Lots of our actions that involve engaging with the outside world release dopamine. This is associated with pleasure. Solitary activities that require focus and concentration tend to release a chemical called acetylcholine. Some scientists argue that some of us are hyper-sensitive to dopamine. Those people are introverts. These brains prefer acetylcholine.

Our world typically rewards extroversion. Big personalities tend to win big rewards. Popularity. Opinion. These people are listened to. The three kittens I mentioned earlier make up a perfect case study for the spectrum of introversion and extroversion. Rae, is 100% an extrovert. She is happy sitting on my lap morning, noon and night. If I go into a room and close the door she awaits my return. When she can, she even joins in my Zoom meetings to get her extra hit of dopamine. Millificent, on the other hand, is wholeheartedly an introvert. She enjoys eating alone, and exploring alone. Sometimes I encourage her to interact more. I relate to her the most and I know she must learn to interact – for example at meal times. Earl can do both – where food is concerned he can socialise. But he’s just as happy by himself at the top of his new cat tree.

Social media, and platforms with a professional purpose allow us to connect without really engaging. When a group of people are put together, one usually emerges as a leader. Usually there is someone who becomes withdrawn. On social media or in a digital environment, it often works best to get straight to the point. Say your point concisely to avoid miscommunication. Extroverts are happy conversating. Introverts – not so much. In the context of online communication that is an advantage. Now we find ourselves in a global health pandemic. Depending on where you are, lockdown might be beginning to lift. It likely means you’re communicating online a lot more. We are all communicating a lot more anyway, due to the internet.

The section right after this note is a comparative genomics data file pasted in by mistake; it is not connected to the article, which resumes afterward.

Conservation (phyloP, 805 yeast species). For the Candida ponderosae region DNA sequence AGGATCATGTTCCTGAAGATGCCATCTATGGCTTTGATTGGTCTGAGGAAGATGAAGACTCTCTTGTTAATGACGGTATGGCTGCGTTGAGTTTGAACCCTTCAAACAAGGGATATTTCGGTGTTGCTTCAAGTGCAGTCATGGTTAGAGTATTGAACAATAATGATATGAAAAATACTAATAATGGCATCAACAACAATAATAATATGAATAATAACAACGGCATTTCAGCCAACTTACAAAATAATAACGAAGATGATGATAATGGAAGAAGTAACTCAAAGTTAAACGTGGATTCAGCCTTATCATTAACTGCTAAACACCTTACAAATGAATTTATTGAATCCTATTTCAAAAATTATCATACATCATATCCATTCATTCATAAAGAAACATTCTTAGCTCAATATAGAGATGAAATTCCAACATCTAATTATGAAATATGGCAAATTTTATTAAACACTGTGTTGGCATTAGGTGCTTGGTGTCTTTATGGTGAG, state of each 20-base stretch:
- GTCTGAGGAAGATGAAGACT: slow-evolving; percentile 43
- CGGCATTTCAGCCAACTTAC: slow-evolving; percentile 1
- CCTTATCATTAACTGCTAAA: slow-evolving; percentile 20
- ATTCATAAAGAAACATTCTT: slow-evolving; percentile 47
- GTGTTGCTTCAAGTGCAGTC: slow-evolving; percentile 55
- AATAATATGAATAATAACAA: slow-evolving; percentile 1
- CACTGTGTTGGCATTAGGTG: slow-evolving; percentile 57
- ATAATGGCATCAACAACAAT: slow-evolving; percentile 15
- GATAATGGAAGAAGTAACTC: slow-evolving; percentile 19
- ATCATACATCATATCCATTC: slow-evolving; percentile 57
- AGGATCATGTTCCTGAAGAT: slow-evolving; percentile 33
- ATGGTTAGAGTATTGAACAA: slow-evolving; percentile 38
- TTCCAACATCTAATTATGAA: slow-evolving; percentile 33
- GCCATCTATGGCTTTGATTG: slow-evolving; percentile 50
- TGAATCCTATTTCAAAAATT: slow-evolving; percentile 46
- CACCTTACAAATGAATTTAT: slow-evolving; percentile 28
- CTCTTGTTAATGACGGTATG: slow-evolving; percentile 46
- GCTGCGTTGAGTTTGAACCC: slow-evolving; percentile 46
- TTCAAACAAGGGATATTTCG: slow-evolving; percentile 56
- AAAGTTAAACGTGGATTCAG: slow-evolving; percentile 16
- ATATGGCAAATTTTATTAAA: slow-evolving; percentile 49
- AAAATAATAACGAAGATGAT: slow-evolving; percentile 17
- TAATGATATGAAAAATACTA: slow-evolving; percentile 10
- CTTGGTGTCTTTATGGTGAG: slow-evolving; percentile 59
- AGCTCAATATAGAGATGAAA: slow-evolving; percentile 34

If we want to survive and prosper in our digital world, we have to learn to become digitally literate citizens.

If we want to survive and prosper in our digital world – whether that be professionally or socially – we have to learn to become digitally literate citizens. Becoming a digitally literate citizen is the main learning object during the course of the two weeks summer school. As an introvert, there are boundaries to how I use social media. Something I learnt from another participant in the summer school was to utilize LinkedIn. As an introvert, this isn’t something that I normally do. Borja is a Business and Law student from Catellón, Spain. In lockdown he began writing a book on how to get the most out of LinkedIn.

I followed some of his advice and it worked. He encouraged me to make use of the free trial of LinkedIn Premium. Doing that enabled me to be able to directly contact some industry experts – despite being an introvert. I’ll definitely be buying his book when it’s finished. You can find Borja on LinkedIn or Instagram below.


The artist behind the illustration above – Molly Rafferty – is also a Goldsmiths student. I strongly urge you to have a browse through more of their work.